In the US we are principally a ‘masculine’ culture (Hofstede) and highly individualist (Hofstede and Trompenaars). The impact of these values drive behaviors which are associated with a high achievement orientation and competitiveness. It is no wonder that even Sheryl Sandberg described herself as a Type A Personality, who, during her maternity leaves worried someone else was going to step up to the plate and take her job unless she kept involved.

The contrast is to those cultures which are more ‘feminine’ (caring and nurturing, cooperative in orientation) and also collective. It seems that these cultures and countries provide their citizens with higher levels of social protection. Having paid maternity and even paternity leaves appears to be a better way to manage their societies.

A second point, which refers back to Vodafone’s decision to offer all its female employees paid maternity leave, is that this was a business decision. A study commissioned with KPMG determined that even paying maternity leave would save the company $19 billion annually. Imagine, giving away money would actually save the company money!

Behind this decision was the fact that Vodafone was spending annually $47 billion to replace women that left the workforce after having a baby. It recognized that often women, talented and experienced at that, didn’t return to their careers because they were forced to choose between maintaining careers and caring for their babies. The impact on Vodafone was also felt at the level of leadership. While women accounted for 35% of Vodafone’s employees worldwide, only 21% made up the international senior leadership team.

What is important here is the bottom line basis of Vodafone’s decision. This is related, or so we argue here, to the cultural context surrounding doing business in the UK.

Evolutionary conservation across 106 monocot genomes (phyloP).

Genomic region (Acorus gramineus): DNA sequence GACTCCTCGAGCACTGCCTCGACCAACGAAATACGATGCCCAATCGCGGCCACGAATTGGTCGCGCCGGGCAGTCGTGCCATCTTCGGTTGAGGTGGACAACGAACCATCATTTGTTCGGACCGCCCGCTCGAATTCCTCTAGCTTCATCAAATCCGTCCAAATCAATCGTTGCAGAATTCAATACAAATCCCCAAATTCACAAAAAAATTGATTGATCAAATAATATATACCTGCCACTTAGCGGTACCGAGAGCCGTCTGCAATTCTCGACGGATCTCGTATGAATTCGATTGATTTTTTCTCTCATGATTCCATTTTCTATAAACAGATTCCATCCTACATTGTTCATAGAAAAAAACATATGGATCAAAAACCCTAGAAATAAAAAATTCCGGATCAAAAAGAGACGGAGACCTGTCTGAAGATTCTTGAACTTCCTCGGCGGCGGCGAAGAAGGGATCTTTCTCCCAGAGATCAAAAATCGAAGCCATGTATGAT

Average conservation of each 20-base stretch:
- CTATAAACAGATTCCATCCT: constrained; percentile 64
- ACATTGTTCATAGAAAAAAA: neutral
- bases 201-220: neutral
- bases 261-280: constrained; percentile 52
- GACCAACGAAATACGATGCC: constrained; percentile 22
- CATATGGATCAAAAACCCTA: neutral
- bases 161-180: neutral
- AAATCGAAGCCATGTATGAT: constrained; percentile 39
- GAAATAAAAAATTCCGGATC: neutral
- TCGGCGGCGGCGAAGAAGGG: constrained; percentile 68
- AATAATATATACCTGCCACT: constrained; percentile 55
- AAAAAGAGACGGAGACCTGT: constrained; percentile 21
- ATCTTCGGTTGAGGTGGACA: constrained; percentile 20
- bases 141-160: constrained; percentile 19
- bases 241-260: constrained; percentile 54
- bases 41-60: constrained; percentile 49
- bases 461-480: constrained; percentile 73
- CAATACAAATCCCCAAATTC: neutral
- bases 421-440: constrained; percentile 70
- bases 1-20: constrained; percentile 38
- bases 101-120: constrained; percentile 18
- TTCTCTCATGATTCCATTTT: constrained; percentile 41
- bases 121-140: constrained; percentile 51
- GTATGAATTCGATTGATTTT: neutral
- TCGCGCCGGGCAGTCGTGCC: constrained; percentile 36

Vodafone’s decision regarding paid maternity leave might be considered self-serving. It is important, however, in the debate about legislating issues such as paid maternity leave and the minimum number of women on corporate boards. In countries with more masculine cultures and whose preference is more towards the individual than the collectivity, it may be more effective for companies themselves to assist women to break through the glass ceiling. Keeping women in the workplace because it makes economic sense to the company and designing policies which make that possible could be a better way to go in a country such as the US. Legislating social reforms may cause more backlash against women’s movement up the professional and corporate ladders.

Reforming the social policies regarding maternity leave, childcare, paternity rights, impossible work hours and excessive business travel that hold up the current ‘way things are done around here’ and guarantee male dominance, would liberalize structures and processes which force women to choose between babies and careers. Sandberg’s advice for women to ‘lean in’ and demand a place at the table won’t work where those systems and structures prevent the active participation of talented women.

Before we assertively demand legislation to advance the cause of women in boardrooms, let us consider the cultural context which surrounds such practices and decide if legislation makes the most sense, or not.